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  10. This phenomenon happens in other fields of endeavor, not just sports. For example, I restarted playing the violin as an adult, at age 40. So far I have improved relative to my younger self and I’ve been glad about this. But I notice that I spend a lot less time thinking about progress and goals than most other people. I play the violin to enjoy it and to connect with others. Getting better is nice, and satisfying, when it happens, but it’s not why I play. Similarly, I only exercise for enjoyment and general health/fitness. I don’t do a lot of goals and measuring. Scott Adams makes a good point about goals vs. systems, here in this blog: http://blog.dilbert.com/post/102964992706/goals-vs-systems. He says “Compare the goal of exercising 3-4 times a week with a system of being active every day at a level that feels good, while continuously learning about the best methods of exercise. Before long your body will be trained, like Pavlov’s dogs, to crave the psychological lift you get from being active every day. It will soon become easier to exercise than to skip it – no willpower required.” That’s pretty much my approach to exercise. I try to be as active as I can every day at a level that feels good. That will probably change as I get older, but so what.

    Read more: http://blog.dilbert.com/post/102964992706/goals-vs-systems#ixzz3g3At9Rjk

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  11. The victory every day here…..is I am alive, I can move and will move to enjoy my body and the world around me.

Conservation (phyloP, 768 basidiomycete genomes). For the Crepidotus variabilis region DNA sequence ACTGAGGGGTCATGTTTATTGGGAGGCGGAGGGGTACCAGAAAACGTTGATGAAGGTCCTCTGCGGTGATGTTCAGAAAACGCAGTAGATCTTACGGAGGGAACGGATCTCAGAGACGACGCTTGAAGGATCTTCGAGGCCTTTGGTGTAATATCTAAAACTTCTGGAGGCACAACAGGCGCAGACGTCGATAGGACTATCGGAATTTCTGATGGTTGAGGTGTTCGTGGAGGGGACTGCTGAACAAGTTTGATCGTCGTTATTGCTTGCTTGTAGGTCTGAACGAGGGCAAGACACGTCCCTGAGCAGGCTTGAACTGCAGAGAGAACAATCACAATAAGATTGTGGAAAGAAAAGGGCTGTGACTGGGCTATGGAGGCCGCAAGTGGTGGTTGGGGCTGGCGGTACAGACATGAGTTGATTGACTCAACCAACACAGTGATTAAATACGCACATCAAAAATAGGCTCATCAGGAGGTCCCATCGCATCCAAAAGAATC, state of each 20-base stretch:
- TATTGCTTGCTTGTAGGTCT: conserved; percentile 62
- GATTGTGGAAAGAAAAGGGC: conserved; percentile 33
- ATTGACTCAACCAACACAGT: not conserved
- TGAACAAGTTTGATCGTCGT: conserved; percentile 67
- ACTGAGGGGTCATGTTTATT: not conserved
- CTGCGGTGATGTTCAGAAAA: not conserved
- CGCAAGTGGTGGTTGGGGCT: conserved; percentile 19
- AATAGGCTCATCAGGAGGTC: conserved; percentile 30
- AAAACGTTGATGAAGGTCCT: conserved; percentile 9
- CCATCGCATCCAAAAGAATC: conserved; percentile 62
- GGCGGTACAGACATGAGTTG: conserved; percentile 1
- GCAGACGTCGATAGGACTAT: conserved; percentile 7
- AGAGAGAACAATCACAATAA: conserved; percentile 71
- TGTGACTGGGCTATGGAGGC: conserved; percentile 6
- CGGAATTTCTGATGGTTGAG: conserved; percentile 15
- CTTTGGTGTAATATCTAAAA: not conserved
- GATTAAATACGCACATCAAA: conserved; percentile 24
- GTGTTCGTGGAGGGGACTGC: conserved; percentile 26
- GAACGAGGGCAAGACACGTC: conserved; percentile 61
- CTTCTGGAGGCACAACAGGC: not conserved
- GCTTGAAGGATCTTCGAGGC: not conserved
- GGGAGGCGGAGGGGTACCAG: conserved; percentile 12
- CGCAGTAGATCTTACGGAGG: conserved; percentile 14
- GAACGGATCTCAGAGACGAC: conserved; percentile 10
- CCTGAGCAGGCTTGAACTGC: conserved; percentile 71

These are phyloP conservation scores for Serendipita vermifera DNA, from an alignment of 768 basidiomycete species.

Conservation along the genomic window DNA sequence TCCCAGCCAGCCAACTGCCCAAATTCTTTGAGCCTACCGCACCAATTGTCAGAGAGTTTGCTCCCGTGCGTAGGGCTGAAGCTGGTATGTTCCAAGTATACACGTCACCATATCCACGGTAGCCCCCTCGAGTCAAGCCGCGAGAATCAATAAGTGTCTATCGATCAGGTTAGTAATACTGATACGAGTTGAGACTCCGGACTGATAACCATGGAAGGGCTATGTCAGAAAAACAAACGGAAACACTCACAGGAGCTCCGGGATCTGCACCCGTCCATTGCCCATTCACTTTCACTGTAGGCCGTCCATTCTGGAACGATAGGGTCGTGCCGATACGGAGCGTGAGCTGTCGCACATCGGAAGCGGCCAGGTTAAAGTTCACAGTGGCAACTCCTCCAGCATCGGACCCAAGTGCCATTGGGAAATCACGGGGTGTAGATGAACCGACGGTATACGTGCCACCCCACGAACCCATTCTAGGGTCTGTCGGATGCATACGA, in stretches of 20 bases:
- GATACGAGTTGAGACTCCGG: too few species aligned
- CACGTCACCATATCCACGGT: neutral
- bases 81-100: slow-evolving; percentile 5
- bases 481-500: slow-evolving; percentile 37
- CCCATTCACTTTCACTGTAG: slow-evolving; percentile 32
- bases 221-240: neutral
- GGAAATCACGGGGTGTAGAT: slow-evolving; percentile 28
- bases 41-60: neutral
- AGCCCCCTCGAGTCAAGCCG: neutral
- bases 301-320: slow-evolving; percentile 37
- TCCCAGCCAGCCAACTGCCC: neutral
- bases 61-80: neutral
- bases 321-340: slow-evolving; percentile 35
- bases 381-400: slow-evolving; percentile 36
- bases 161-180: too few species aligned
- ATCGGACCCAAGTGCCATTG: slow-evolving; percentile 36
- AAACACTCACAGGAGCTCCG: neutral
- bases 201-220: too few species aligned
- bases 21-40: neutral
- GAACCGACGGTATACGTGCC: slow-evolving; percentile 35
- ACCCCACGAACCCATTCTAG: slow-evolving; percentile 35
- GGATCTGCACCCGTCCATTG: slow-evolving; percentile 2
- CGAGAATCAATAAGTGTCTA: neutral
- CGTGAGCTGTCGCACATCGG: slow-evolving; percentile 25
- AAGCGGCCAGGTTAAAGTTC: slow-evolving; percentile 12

I’m not sure if “sad” is the correct term here for me, because everyone in this thread will be humbled/motivated if:

    *worked in hospital where patients were suddenly paralyzed for life (paraplegic, quadriplegic) due accident, etc.
    *experienced at any point a major accident where they were bedridden (I had a concussion-head injury which I had to go from being tired/exhausted/dizzy to normal…took 5 months.)
    *watch an elderly person who was dying and could not longer themselves to pull themselves up to sit up (my dying father). My doctor-sister said this happens all the time to the elderly towards the end of life.

    So don’t overfocus on benchmarking your physical performance against your younger/healthier self. Just relish in your bodily movement, mobility and…do it daily because you enjoy being ..alive.

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  12. I really like a comment from an earlier post: “Celebrate the athlete you are now!” It may have been about the athletic gear you no longer use, but it also speaks to the body, doesn’t it? If you’re still out there, celebrate that!